Mental health professionals who emphasize sound nutrition, in connection with sound mental health, recommend balance from all the major food groups. This includes fruits and vegetables, whole grains, dairy products and protein, as described above.
A person who is suffering from anxiety should limit intake of stimulants—including caffeine. One who is suffering from depression, if he or she chooses to drink alcoholic beverages, should do so in careful moderation.
"A feast is made for laughter; and wine makes merry" (Ecclesiastes:10:19), but alcohol is also a depressor of the central nervous system. Excessive alcohol consumption will drive someone deeper into depression. "Wine is a mocker, strong drink is a brawler, and whoever is led astray by it is not wise" (Proverbs:20:1).
4. Associate with other people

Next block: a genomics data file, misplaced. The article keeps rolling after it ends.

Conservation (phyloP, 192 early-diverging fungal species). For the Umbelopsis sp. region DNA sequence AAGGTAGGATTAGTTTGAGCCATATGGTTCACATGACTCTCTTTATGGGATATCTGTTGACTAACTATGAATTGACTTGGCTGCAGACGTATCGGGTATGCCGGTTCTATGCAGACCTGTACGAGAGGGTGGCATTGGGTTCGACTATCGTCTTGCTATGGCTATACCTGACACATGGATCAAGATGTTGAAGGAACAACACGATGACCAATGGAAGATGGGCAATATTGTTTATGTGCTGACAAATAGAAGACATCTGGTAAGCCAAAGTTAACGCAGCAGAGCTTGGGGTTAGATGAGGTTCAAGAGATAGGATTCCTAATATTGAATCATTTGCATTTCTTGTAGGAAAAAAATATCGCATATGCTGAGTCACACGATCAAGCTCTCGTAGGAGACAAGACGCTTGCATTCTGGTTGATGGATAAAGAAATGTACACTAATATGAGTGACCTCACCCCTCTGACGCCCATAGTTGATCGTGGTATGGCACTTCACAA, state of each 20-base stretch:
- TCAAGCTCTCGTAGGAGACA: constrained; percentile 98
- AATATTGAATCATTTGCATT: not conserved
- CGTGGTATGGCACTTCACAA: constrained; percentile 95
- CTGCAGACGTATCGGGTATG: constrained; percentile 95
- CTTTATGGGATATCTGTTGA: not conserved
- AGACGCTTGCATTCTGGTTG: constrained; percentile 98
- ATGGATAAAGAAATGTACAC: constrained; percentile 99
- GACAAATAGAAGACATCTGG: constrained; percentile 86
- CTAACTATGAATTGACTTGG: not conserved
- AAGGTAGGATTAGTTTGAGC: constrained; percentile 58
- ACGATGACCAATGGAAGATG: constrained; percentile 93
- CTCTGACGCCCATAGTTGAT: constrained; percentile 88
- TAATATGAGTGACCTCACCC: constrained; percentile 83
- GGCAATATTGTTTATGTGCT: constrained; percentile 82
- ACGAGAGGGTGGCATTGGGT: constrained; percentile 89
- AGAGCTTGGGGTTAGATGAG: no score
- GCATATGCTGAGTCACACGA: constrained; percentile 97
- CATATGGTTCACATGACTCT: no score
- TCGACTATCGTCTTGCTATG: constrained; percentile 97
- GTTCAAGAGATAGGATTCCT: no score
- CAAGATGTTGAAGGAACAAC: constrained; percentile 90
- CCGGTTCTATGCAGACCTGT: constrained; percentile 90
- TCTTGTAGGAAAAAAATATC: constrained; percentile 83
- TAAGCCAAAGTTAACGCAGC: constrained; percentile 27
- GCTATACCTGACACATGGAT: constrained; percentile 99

As the English poet John Donne wrote several centuries ago, "No man is an island." This brief statement expresses a simple but vital truth: It is not healthy to be alone. In the beginning when God created Adam, He stated, "It is not good that man should be alone; I will make him a helper comparable to him" (Genesis:2:18).
The truth is that we need other people—especially when we face various challenges or crises in life. Ecclesiastes:4:9-10 tells us: "Two are better than one ... For if they fall, one will lift up his companion. But woe to him who is alone when he falls, for he has no one to help him up."
God intended that we should share our experiences in life. It is especially vital that we have someone to share our burdens with when we're laboring under the crushing weight of fear or depression.
Without having someone with whom we can share our burdens, we may well think they're insurmountable. But the truth is that no trial is too great if we have divine help and wholesome fellowship with other Christians and with God (Philippians 4:13; 1 John:1:3).